Lisa M. Bobby


Johnson, Brian D.

Committee Member

Softas-Nall, Basilia

Committee Member

Murdock, Jennifer

Committee Member

Kling, Nathan


Applied Psychology & Counselor Education


University of Northern Colorado

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Greeley (Colo.)


University of Northern Colorado

Date Created





316 pages

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Born digital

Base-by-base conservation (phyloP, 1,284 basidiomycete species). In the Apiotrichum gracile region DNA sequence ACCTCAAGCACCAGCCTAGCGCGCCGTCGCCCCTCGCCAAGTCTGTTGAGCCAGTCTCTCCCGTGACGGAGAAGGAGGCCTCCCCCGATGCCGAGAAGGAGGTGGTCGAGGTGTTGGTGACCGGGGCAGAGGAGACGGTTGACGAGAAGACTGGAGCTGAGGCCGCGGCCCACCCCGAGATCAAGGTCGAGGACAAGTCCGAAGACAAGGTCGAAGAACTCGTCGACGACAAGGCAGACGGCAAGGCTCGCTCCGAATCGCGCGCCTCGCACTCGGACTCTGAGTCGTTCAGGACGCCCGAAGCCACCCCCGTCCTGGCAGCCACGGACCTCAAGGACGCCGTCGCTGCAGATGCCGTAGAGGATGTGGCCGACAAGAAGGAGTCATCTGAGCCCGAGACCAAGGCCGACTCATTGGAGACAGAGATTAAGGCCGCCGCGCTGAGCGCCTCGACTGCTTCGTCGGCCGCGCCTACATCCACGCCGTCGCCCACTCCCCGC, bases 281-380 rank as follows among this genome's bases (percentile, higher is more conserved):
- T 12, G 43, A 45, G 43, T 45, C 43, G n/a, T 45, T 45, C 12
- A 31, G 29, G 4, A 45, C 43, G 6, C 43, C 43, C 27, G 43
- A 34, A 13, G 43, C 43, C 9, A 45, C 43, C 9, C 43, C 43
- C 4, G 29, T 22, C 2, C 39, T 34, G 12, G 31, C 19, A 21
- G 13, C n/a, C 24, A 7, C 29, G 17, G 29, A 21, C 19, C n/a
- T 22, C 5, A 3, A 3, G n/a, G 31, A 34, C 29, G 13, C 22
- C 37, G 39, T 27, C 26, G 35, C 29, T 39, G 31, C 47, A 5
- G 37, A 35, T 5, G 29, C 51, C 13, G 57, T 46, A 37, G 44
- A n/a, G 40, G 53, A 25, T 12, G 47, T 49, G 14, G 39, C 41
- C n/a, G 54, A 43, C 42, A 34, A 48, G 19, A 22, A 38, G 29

Despite a high need for effective mental health treatment, psychological services are often underutilized. Prior research has revealed factors associated with help-seeking behaviors or avoidance of psychological services. However, little is currently known about how to communicate effectively about psychological services in a manner that may increase rates of utilization. This dissertation documents original research that compared the impact of message framing on factors known to be associated with help seeking; particularly attitude, self-stigma, and intention. One-hundred and fifty-one freshmen at a Midwestern University were exposed to either a positive, negative or neutrally framed message about psychological services on campus. They were then assessed in a variety of domains including: Attitudes towards psychological services; perceptions of self-stigma; and intention to seek help. Information about demographic variables was also collected, including previous experience in mental health treatment, current levels of psychological distress, gender, race, and age. MANOVA procedures comparing the effect of the messages in the population as a whole, and between participants with and without current subjective psychological distress showed that there was not a significant relationship between message framing on attitude, stigma or intention. However, message framing was shown to have significant impact on attitude, stigma and intention (particularly around perceptions of self-stigma) when explored in the context of moderating variables including gender, past experience with mental health treatment, and race. It was shown that men experience greater self-stigma around help seeking after being exposed to a negatively framed message. People with past experience in therapy reported higher positive attitudes towards therapy and greater intentions to seek help after being exposed to a positively framed message. People with past experience in therapy reported lower levels of self-stigma after being exposed to a positive message about mental health treatment. Additionally, this study found some evidence to suggest that participants identifying as Hispanic may hold poorer attitudes, greater perceptions of self-stigma and lower intentions to seek help after being exposed to either a positively or negatively framed message about psychological service, as compared to a neutral control message. The clinical implications of these findings are addressed, and suggestions for future research are provided.

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